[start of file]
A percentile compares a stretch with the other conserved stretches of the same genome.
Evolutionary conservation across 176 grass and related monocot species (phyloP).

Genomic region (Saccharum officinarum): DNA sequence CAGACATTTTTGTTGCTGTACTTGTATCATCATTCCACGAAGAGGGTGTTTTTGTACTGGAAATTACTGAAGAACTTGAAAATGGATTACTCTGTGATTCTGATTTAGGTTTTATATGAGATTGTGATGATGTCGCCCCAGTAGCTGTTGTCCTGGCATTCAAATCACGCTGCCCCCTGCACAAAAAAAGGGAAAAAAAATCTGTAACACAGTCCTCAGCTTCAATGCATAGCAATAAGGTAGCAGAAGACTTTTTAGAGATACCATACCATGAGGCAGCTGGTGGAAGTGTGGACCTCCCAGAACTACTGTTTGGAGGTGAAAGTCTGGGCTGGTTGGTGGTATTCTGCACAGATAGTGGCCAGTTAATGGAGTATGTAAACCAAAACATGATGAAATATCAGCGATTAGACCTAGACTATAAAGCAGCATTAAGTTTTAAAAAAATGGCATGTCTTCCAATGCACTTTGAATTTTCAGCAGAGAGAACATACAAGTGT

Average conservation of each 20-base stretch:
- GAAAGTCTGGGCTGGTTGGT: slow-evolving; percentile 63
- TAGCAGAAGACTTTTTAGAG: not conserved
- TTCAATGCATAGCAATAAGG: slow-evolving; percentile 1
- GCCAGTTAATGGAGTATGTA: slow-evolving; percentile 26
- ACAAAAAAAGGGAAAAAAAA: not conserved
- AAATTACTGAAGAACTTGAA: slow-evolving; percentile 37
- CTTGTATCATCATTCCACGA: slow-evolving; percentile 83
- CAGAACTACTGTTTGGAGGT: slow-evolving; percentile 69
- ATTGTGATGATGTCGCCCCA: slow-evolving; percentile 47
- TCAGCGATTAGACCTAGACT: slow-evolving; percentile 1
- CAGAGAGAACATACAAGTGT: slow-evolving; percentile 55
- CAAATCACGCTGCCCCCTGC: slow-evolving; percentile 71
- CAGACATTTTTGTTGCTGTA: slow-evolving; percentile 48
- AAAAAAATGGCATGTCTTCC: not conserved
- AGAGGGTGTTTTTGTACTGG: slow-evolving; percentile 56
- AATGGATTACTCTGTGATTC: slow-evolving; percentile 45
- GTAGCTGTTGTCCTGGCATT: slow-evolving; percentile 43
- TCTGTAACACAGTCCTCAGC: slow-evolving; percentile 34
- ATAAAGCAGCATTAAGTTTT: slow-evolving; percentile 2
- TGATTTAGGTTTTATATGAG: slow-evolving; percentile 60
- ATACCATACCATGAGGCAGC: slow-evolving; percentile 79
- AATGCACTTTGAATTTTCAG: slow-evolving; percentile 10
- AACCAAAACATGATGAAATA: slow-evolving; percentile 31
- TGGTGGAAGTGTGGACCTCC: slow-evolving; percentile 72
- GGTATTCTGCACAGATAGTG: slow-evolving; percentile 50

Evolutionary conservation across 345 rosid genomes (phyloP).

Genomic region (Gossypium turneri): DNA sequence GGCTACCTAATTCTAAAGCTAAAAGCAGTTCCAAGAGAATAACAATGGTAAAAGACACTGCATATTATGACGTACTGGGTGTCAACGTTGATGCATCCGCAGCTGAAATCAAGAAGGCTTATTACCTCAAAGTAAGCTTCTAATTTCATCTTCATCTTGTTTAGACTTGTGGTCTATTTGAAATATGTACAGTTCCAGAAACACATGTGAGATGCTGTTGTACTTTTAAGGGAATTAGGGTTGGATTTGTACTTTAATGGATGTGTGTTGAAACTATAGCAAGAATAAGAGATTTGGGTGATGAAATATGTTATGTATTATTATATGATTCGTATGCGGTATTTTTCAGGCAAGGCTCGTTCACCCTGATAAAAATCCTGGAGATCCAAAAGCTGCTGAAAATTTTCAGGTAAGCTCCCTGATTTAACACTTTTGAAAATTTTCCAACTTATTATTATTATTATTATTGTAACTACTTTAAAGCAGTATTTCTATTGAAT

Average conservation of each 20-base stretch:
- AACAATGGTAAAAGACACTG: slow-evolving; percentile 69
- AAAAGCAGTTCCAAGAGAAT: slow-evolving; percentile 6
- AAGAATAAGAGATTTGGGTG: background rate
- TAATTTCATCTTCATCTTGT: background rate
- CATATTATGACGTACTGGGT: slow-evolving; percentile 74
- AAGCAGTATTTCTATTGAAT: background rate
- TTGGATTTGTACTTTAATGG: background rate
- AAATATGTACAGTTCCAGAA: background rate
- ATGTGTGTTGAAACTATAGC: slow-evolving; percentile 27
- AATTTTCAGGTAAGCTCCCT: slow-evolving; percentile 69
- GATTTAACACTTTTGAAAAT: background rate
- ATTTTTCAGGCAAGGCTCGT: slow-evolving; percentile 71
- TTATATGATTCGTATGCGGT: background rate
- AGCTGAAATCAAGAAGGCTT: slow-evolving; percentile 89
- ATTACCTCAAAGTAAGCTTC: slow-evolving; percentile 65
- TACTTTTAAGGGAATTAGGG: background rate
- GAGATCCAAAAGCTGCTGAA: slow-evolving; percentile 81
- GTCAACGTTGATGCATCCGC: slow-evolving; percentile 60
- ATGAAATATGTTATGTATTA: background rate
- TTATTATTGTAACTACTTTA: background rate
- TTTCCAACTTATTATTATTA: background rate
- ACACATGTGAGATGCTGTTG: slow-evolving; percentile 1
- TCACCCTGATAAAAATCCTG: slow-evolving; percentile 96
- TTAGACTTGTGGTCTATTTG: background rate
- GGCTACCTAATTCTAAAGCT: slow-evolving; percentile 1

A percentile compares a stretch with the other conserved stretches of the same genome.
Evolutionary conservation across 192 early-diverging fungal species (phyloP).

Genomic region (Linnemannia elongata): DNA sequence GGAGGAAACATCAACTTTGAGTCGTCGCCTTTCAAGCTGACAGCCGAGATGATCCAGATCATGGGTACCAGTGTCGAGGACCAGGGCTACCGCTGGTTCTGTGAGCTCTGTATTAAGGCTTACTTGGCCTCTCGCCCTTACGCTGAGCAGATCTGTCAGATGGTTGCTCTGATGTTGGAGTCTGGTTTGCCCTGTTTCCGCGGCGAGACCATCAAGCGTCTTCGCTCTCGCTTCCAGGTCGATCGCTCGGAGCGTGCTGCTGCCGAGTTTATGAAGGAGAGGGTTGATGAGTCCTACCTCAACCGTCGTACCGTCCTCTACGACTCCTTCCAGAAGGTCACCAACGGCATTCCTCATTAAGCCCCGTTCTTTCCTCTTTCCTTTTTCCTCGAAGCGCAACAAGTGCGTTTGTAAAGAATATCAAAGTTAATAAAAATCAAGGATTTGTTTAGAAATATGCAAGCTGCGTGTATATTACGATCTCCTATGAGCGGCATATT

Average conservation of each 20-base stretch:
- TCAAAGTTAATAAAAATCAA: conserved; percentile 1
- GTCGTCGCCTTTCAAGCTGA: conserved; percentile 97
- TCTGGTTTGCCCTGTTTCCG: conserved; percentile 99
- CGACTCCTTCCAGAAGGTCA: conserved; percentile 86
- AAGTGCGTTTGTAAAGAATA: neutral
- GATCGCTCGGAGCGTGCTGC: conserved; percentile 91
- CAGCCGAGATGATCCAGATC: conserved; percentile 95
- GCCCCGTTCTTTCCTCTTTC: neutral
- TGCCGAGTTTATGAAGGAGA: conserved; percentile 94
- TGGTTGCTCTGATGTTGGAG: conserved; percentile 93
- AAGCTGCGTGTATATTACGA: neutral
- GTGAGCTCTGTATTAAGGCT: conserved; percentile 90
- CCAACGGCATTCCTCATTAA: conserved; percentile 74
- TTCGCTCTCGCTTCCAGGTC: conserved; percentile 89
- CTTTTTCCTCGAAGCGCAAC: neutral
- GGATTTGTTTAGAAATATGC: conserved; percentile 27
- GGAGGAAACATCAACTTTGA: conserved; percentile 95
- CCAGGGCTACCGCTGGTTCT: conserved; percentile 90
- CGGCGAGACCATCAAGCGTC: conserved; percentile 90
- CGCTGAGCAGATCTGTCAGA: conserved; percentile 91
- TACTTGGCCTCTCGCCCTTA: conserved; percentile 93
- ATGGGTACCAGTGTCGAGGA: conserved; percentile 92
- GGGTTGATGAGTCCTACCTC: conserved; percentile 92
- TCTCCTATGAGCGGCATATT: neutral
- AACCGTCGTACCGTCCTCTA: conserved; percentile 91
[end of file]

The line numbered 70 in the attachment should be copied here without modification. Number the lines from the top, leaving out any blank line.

- TGCCGAGTTTATGAAGGAGA: conserved; percentile 94